The Eastman Kodak Company is, in its own words, subject to substantial doubt about its ability to continue as a going concern.
Inside Imaging initially looked into the EKC report to see how Kodak film sales were tracking, but the many references to doubts about the 140-year old company’s ability to continue as a going concern seemed a much more important story.
Under the heading ‘Going Concern’ the report states: ‘Kodak is facing liquidity challenges due to operating losses and low or negative cash flow from operations… The current cash balance outside of China, recent trend of low or negative operating cash flow, maturity and redemption dates in 2021 for the Convertible Notes and Series A Preferred Stock and lack of certainty regarding a sustainable return to positive cash flow raise substantial doubt about Kodak’s ability to continue as a going concern.’
The ‘Convertible Notes’ and ‘Series A Preferred Stock’ referred to are two of the three big pots of Eastman Kodak debt. The other one is its Asset Backed Loan (ABL) credit agreement, which also matures in 2021.
The Annual Report came out on March 17, before the true economic impact of Coronavirus was realised, although there are several references in the obligatory Risk Factors section of the 10K Annual Report to the epidemic’s potential to further weaken global economic conditions. If EKC was under the pump before Coronavirus, it must be more so now, given cash generation is imperative for it to survive.
EKC’s apparently dire financial state prompted us to seek clarification from Kurt Jaeckels, Eastman Kodak worldwide director, Communications. On the doubts expressed about whether the company could continue as a going concern he responded: ‘Yes, these statements reflect the reality as assessed and reported by Kodak management.’ He qualified this in noting: ‘The accounting rules used to perform these assessments are very prescriptive and discount management’s plans very heavily.’
Eastman Kodak’s problems aren’t with its day-to-day operations, which are delivering results which, while not spectacular, are certainly sufficient to keep the liquidators at bay. It is being gradually diminished by a crushing weight of debt.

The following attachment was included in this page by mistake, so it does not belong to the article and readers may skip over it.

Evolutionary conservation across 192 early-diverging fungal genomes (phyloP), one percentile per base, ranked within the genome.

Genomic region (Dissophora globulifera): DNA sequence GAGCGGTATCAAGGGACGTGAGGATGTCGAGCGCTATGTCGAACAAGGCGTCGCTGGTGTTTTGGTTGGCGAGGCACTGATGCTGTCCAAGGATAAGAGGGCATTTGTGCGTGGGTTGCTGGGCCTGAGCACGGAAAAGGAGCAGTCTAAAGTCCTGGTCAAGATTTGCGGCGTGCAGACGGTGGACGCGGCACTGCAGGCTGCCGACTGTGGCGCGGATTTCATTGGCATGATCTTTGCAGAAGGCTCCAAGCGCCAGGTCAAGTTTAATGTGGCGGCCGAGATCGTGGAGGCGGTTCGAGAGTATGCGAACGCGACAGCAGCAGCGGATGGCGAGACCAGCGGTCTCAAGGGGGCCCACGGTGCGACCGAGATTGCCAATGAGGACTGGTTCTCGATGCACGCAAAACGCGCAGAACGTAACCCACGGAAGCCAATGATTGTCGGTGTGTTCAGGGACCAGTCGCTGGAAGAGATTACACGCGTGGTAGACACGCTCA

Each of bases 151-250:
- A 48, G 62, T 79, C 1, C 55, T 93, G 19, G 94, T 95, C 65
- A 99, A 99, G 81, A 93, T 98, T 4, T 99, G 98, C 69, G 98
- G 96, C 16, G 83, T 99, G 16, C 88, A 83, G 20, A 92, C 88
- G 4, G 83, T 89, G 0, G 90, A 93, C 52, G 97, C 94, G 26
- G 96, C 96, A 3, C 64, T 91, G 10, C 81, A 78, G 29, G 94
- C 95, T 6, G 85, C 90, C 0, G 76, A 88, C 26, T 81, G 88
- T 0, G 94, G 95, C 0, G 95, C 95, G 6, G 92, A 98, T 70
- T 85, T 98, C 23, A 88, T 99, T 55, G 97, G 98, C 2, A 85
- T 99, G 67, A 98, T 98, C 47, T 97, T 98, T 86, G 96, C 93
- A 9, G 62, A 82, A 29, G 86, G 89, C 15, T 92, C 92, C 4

The less bad news is that it was able to honour a US$395 million First Lien debt commitment in 2019, and there are no other major obligations to repay until 2021, giving the company a little breathing space.
But if Eastman Kodak hadn’t sold its profitable Flexographic Packaging Division in the fourth quarter of 2019 for US$340 million, it would have been challenged to come up with the aforementioned US$395 million. Selling off profitable bits of the company to service debts doesn’t seem like a sustainable business model. To make up the difference and for ‘general corporate purposes’ a fresh US$100 million in credit was secured via Convertible Notes, and this is due for repayment or renegotiation in November 2021.
But prior to that, in May of next year, an even bigger challenge sits waiting. This is the maturity date of its ABL Credit Agreement – effectively a US$150 million revolving line of credit. Currently it hasn’t got the cash to honour this or its other commitments: ‘In particular, Kodak does not have committed refinancing or the liquidity to meet the debt obligations under the Convertible Notes and ABL Credit Agreement or the redemption obligations under the Series A Preferred Stock if they were to become due in accordance with their current terms, and there are no assurances Kodak will be able to amend, extend, refinance or repay the loans under the Convertible Notes, the redemption obligations under the Series A Preferred Stock or, as necessary, its obligations under the ABL Credit Agreement before they become due.
‘If Kodak is unable to amend, extend or refinance the obligations under the Convertible Notes, ABL Credit Agreement or Series A Preferred Stock before they become due, its ability to continue as a going concern would likely be impaired.’
Given Kodak’s non-investment grade (‘junk’) credit rating, and its poor recent track record in generating cash from operations, it will have a hard time meeting its repayment obligations.
In fact it already dodged a bullet this year. Under the terms of the ABL Credit Agreement, Eastman Kodak actually defaulted in 2019. The technical ‘default’ seems to revolve around auditors’ doubts about EKC as a – that term again – ‘going concern’. If auditors express doubts about the businesses’ viability, it triggers a default according to the terms of the contract.
The lenders, Bank of America and JPMorgan Chase Bank subsequently had the right to ‘declare all of the Company’s outstanding obligations under the ABL Credit Agreement, together with accrued interest and fees, to be immediately due and payable. In addition, the agent under the ABL Credit Agreement may, and at the request of the requisite lenders must, terminate the lenders’ commitments under that facility and cease making further loans.’
‘There can be no assurance that Kodak will be able to obtain such a waiver if a Going Concern explanatory paragraph is contained in the audit report with respect to Kodak’s annual financial statements for future years.’
We asked Kurt Jaekels whether Eastman Kodak management is confident it will be able to meet its obligations on May 26, 2021, the maturity date of the ABL Credit Agreement and November 2021, when the Convertible Notes and Series A Preferred Stock redemptions fall due: ‘Kodak is in the process of moving to positive cash flow generation needed to demonstrate the ability to meet the obligations,’ he responded. ‘While we are confident we can address the maturity in 2021, the accounting rules only allow a company to use what is 100 percent certain or, in other words, financial performance as of a given financial statement date.
‘We cannot use forward-looking projections or statements.’
Click here to access the EKC Annual Report 2019.